updated 10/19/2007 2:06:26 PM ET 2007-10-19T18:06:26

The leaders of an alternative newspaper chain were arrested after running a story about grand jury subpoenas they received seeking reporters’ notes and information on who visits their Phoenix weekly’s Web site.

Michael Lacey, executive editor of Village Voice Media, and Jim Larkin, CEO of the Phoenix-based chain, were arrested at their homes Thursday, the same day their story was published in the Phoenix New Times, a free, weekly alternative paper.

Capt. Paul Chagolla, a sheriff’s spokesman, said Lacey and Larkin were arrested on suspicion of violating grand jury secrecy and that the arrests came at the requests of the prosecutor. The charge is a misdemeanor.

The story, titled “Breathtaking Abuse of the Constitution,” said Maricopa County authorities want every story New Times has written about Sheriff Joe Arpaio since Jan. 1, 2004, and all the notes, tapes and records of the reporters.

The subpoenas also seek online profiles of anyone who read four specific articles about Arpaio and profiles of anyone who visited the paper’s Web site since Jan. 1, 2004. Also sought was information on what Web users did while on the site, the story said.

Lacey told the East Valley Tribune that the New Times was fighting to quash the subpoenas, filed Aug. 24.

“It is just without precedent,” Lacey said. “This isn’t us overreacting.”

The New Times said the subpoenas were issued to Lacey, Larkin and other staff members and stem from the paper’s decision to publish Arpaio’s home address more than three years ago.

Arpaio, a Republican first elected sheriff in 1992, calls himself “America’s toughest sheriff” and has attracted nationwide publicity for steps such as requiring jail inmates to wear pink underwear and housing them in tents without air conditioning. Arpaio said he was not allowed to comment on the case, adding, “You do know that I’m a victim in this whole thing.”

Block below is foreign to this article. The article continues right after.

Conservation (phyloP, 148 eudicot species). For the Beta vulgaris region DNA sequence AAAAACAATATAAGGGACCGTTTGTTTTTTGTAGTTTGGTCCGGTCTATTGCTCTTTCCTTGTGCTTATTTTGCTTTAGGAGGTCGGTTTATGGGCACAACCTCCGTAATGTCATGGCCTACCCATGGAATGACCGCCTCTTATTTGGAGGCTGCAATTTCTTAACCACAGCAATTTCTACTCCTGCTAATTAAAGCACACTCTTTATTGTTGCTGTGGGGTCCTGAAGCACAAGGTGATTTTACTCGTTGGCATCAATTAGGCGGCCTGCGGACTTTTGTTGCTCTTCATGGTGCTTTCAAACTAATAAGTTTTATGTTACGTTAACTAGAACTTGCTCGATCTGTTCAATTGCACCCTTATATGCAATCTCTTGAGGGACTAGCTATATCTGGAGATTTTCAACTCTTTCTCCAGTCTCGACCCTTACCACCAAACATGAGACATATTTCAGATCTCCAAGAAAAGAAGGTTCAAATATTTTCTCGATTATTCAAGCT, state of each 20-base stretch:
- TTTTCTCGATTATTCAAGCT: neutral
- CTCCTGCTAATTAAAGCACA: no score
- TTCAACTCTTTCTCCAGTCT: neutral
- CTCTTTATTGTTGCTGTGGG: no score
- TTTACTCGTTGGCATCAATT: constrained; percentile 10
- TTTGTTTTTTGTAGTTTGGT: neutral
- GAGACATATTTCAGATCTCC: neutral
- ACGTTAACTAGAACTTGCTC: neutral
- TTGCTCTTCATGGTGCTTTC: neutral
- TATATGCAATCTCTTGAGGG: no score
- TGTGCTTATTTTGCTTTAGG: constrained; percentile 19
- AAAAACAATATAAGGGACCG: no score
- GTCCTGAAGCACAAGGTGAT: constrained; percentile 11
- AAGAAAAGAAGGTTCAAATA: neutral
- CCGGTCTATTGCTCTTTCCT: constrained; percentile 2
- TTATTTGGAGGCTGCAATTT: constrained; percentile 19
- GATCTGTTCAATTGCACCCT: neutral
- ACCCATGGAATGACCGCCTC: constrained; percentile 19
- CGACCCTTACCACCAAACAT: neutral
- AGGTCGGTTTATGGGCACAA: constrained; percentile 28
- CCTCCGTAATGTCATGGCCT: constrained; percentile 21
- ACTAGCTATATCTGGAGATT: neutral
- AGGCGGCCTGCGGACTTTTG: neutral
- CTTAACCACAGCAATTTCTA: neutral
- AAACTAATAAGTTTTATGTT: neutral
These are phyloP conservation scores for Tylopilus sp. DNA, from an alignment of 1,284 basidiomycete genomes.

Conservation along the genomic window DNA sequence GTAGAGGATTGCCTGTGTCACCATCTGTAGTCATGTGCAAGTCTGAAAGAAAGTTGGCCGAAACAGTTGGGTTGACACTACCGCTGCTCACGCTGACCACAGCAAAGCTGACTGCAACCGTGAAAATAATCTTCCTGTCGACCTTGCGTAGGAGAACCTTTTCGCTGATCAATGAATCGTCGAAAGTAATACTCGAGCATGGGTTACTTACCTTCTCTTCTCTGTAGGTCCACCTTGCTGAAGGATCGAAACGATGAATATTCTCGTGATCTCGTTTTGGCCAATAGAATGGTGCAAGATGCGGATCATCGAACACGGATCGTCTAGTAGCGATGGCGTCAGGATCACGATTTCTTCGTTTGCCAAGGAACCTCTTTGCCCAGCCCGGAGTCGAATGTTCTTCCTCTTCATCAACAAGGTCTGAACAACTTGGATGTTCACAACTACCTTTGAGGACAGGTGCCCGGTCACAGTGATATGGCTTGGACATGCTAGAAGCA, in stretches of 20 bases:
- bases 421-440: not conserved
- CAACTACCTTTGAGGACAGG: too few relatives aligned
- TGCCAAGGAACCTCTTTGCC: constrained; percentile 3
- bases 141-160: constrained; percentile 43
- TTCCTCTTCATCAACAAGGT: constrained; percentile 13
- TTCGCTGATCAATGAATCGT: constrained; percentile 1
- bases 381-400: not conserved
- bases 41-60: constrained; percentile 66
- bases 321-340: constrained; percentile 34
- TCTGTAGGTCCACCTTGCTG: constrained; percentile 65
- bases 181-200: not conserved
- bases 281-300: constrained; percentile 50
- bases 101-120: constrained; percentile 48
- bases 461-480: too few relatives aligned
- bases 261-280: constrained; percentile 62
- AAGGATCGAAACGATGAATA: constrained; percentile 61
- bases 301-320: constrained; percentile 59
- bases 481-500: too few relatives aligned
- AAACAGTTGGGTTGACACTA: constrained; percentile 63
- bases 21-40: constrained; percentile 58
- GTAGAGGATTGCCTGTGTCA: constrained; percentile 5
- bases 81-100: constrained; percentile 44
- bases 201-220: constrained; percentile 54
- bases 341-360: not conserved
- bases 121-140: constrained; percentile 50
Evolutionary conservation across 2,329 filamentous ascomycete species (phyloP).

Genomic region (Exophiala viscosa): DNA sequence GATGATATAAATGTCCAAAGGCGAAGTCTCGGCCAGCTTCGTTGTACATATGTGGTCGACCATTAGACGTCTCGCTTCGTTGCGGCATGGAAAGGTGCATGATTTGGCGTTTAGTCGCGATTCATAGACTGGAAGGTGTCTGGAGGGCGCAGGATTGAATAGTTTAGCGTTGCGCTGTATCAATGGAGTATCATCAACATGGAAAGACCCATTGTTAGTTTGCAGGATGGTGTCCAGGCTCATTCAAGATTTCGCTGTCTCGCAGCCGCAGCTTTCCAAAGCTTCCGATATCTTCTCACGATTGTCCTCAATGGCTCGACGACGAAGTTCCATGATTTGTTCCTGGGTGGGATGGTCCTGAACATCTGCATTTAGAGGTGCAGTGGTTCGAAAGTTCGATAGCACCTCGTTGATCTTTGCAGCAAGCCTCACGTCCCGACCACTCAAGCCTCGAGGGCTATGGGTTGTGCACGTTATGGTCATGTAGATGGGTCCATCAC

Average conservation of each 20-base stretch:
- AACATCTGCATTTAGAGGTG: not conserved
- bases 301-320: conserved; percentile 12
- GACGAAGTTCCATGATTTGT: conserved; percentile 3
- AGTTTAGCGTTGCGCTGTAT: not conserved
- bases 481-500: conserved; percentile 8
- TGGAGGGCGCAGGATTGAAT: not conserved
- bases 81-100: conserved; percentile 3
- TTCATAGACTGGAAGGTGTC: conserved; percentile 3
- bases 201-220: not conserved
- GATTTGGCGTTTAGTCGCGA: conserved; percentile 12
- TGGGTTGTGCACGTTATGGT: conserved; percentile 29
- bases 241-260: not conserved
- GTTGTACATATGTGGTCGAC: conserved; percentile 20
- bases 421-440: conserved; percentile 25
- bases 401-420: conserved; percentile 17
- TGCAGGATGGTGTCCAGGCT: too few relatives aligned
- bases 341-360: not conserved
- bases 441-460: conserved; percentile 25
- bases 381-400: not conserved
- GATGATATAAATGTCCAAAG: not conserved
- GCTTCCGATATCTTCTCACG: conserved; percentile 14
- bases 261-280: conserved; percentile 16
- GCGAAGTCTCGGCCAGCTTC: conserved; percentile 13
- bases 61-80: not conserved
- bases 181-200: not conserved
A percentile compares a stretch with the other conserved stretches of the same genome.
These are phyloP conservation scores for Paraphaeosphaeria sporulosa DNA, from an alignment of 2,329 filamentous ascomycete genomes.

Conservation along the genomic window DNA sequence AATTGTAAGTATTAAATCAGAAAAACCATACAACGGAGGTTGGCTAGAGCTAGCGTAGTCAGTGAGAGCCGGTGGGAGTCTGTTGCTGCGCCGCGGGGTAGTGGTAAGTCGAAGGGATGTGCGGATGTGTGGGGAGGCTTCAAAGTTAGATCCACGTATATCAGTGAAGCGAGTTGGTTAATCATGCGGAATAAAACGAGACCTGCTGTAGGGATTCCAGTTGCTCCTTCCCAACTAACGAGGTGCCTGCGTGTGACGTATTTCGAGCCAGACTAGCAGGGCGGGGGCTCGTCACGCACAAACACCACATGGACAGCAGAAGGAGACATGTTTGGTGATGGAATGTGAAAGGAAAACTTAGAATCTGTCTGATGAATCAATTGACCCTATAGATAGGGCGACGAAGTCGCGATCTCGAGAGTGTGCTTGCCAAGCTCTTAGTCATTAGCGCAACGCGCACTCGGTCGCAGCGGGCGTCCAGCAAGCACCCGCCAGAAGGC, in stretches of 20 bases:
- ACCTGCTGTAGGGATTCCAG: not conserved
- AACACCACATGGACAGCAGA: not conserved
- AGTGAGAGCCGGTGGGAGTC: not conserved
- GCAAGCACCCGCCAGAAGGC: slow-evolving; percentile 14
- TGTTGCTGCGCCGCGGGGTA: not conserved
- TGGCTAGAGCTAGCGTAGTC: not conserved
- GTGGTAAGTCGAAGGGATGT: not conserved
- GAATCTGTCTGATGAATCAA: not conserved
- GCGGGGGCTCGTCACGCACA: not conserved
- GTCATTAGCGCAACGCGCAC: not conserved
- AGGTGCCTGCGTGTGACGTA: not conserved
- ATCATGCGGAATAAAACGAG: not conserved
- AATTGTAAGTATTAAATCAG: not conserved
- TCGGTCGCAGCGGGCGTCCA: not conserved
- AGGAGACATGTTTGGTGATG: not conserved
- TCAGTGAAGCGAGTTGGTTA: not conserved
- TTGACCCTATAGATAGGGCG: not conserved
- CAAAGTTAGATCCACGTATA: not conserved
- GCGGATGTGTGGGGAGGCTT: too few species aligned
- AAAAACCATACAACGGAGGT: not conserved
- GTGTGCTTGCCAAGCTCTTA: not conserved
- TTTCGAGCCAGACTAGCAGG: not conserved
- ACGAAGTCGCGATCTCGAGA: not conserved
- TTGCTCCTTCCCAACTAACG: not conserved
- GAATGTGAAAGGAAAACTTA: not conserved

Lacey and Larkin wrote that authorities would probably believe that revealing the subpoenas was against the law, “but there are moments when civil disobedience is merely the last option.”

Disclosing grand jury information is punishable by up to six months in jail, $2,500 in fines for a person and $20,000 for an enterprise.

Lacey was freed on bond early Friday after he was booked into the sheriff’s downtown Phoenix jail. Chagolla said Larkin was issued a citation and released early Friday morning.

Maricopa County Attorney Andrew Thomas declined to comment.

The Phoenix-based company was known as New Times Media until two years ago when it bought the owner of New York’s venerable Village Voice and its five sister newspapers. That made it the nation’s largest publisher of alternative weekly newspapers with 17 weeklies and a combined circulation of 1.8 million.

Former New Times reporter John Dougherty, whose original story about Arpaio’s address sparked the controversy, said: “We’re not harboring state secrets, we’re not harboring terrorists, we’re just straight up reporting on issues they don’t want us to report on.”

Copyright 2007 The Associated Press. All rights reserved. This material may not be published, broadcast, rewritten or redistributed.

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